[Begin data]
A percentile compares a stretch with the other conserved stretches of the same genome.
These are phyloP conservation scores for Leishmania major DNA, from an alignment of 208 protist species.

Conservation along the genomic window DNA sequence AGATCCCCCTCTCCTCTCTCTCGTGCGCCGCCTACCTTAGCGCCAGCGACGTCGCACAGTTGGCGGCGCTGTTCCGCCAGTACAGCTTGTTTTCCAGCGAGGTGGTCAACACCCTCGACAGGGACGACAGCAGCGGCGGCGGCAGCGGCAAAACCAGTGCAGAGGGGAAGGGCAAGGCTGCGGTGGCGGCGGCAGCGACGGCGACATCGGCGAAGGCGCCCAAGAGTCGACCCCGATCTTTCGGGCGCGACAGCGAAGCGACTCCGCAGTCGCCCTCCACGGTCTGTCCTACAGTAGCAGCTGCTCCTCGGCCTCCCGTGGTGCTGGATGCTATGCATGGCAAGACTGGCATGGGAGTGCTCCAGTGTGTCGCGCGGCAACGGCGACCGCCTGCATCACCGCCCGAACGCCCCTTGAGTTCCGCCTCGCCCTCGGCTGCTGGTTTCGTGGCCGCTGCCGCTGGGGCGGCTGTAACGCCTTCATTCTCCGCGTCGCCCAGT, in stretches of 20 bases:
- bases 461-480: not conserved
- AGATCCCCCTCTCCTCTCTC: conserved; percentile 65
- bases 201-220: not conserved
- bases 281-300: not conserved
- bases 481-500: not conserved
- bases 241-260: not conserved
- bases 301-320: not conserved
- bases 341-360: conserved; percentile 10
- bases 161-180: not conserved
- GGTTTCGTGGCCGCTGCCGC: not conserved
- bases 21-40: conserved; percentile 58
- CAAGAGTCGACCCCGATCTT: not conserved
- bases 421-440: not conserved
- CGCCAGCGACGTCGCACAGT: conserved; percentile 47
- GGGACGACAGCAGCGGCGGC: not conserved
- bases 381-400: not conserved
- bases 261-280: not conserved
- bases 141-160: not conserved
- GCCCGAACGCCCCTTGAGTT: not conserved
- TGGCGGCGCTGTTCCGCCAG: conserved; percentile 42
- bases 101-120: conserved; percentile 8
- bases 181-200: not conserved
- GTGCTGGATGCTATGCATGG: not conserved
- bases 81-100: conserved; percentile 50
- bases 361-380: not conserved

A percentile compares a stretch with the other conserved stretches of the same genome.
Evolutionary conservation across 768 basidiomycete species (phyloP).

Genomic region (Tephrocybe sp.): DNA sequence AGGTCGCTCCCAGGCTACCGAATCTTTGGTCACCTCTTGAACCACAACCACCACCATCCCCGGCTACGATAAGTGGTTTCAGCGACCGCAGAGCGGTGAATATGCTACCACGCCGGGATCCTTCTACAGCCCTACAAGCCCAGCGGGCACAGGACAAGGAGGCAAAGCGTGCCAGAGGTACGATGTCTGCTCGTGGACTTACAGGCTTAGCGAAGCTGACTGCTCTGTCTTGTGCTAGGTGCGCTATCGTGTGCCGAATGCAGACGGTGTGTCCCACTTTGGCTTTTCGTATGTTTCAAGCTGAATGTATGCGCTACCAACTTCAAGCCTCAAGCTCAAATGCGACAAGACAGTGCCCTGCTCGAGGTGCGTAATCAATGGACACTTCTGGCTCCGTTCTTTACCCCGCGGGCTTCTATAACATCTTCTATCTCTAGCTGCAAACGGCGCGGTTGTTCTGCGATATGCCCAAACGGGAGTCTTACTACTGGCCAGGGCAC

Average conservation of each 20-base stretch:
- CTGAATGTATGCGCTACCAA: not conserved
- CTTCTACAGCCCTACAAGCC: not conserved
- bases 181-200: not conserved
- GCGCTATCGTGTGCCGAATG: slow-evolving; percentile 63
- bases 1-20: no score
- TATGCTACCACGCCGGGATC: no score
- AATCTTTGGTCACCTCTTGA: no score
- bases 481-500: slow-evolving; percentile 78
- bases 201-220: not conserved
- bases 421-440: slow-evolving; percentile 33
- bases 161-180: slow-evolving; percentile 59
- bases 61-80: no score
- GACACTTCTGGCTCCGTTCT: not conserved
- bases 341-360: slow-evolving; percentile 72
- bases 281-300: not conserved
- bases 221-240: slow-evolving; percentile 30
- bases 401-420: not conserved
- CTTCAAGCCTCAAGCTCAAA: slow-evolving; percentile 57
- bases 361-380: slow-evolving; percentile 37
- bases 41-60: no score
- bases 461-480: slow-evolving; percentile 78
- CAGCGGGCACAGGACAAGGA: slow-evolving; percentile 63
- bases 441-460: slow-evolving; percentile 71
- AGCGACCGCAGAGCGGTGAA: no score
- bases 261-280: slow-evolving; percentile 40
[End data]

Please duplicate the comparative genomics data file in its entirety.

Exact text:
A percentile compares a stretch with the other conserved stretches of the same genome.
These are phyloP conservation scores for Leishmania major DNA, from an alignment of 208 protist species.

Conservation along the genomic window DNA sequence AGATCCCCCTCTCCTCTCTCTCGTGCGCCGCCTACCTTAGCGCCAGCGACGTCGCACAGTTGGCGGCGCTGTTCCGCCAGTACAGCTTGTTTTCCAGCGAGGTGGTCAACACCCTCGACAGGGACGACAGCAGCGGCGGCGGCAGCGGCAAAACCAGTGCAGAGGGGAAGGGCAAGGCTGCGGTGGCGGCGGCAGCGACGGCGACATCGGCGAAGGCGCCCAAGAGTCGACCCCGATCTTTCGGGCGCGACAGCGAAGCGACTCCGCAGTCGCCCTCCACGGTCTGTCCTACAGTAGCAGCTGCTCCTCGGCCTCCCGTGGTGCTGGATGCTATGCATGGCAAGACTGGCATGGGAGTGCTCCAGTGTGTCGCGCGGCAACGGCGACCGCCTGCATCACCGCCCGAACGCCCCTTGAGTTCCGCCTCGCCCTCGGCTGCTGGTTTCGTGGCCGCTGCCGCTGGGGCGGCTGTAACGCCTTCATTCTCCGCGTCGCCCAGT, in stretches of 20 bases:
- bases 461-480: not conserved
- AGATCCCCCTCTCCTCTCTC: conserved; percentile 65
- bases 201-220: not conserved
- bases 281-300: not conserved
- bases 481-500: not conserved
- bases 241-260: not conserved
- bases 301-320: not conserved
- bases 341-360: conserved; percentile 10
- bases 161-180: not conserved
- GGTTTCGTGGCCGCTGCCGC: not conserved
- bases 21-40: conserved; percentile 58
- CAAGAGTCGACCCCGATCTT: not conserved
- bases 421-440: not conserved
- CGCCAGCGACGTCGCACAGT: conserved; percentile 47
- GGGACGACAGCAGCGGCGGC: not conserved
- bases 381-400: not conserved
- bases 261-280: not conserved
- bases 141-160: not conserved
- GCCCGAACGCCCCTTGAGTT: not conserved
- TGGCGGCGCTGTTCCGCCAG: conserved; percentile 42
- bases 101-120: conserved; percentile 8
- bases 181-200: not conserved
- GTGCTGGATGCTATGCATGG: not conserved
- bases 81-100: conserved; percentile 50
- bases 361-380: not conserved

A percentile compares a stretch with the other conserved stretches of the same genome.
Evolutionary conservation across 768 basidiomycete species (phyloP).

Genomic region (Tephrocybe sp.): DNA sequence AGGTCGCTCCCAGGCTACCGAATCTTTGGTCACCTCTTGAACCACAACCACCACCATCCCCGGCTACGATAAGTGGTTTCAGCGACCGCAGAGCGGTGAATATGCTACCACGCCGGGATCCTTCTACAGCCCTACAAGCCCAGCGGGCACAGGACAAGGAGGCAAAGCGTGCCAGAGGTACGATGTCTGCTCGTGGACTTACAGGCTTAGCGAAGCTGACTGCTCTGTCTTGTGCTAGGTGCGCTATCGTGTGCCGAATGCAGACGGTGTGTCCCACTTTGGCTTTTCGTATGTTTCAAGCTGAATGTATGCGCTACCAACTTCAAGCCTCAAGCTCAAATGCGACAAGACAGTGCCCTGCTCGAGGTGCGTAATCAATGGACACTTCTGGCTCCGTTCTTTACCCCGCGGGCTTCTATAACATCTTCTATCTCTAGCTGCAAACGGCGCGGTTGTTCTGCGATATGCCCAAACGGGAGTCTTACTACTGGCCAGGGCAC

Average conservation of each 20-base stretch:
- CTGAATGTATGCGCTACCAA: not conserved
- CTTCTACAGCCCTACAAGCC: not conserved
- bases 181-200: not conserved
- GCGCTATCGTGTGCCGAATG: slow-evolving; percentile 63
- bases 1-20: no score
- TATGCTACCACGCCGGGATC: no score
- AATCTTTGGTCACCTCTTGA: no score
- bases 481-500: slow-evolving; percentile 78
- bases 201-220: not conserved
- bases 421-440: slow-evolving; percentile 33
- bases 161-180: slow-evolving; percentile 59
- bases 61-80: no score
- GACACTTCTGGCTCCGTTCT: not conserved
- bases 341-360: slow-evolving; percentile 72
- bases 281-300: not conserved
- bases 221-240: slow-evolving; percentile 30
- bases 401-420: not conserved
- CTTCAAGCCTCAAGCTCAAA: slow-evolving; percentile 57
- bases 361-380: slow-evolving; percentile 37
- bases 41-60: no score
- bases 461-480: slow-evolving; percentile 78
- CAGCGGGCACAGGACAAGGA: slow-evolving; percentile 63
- bases 441-460: slow-evolving; percentile 71
- AGCGACCGCAGAGCGGTGAA: no score
- bases 261-280: slow-evolving; percentile 40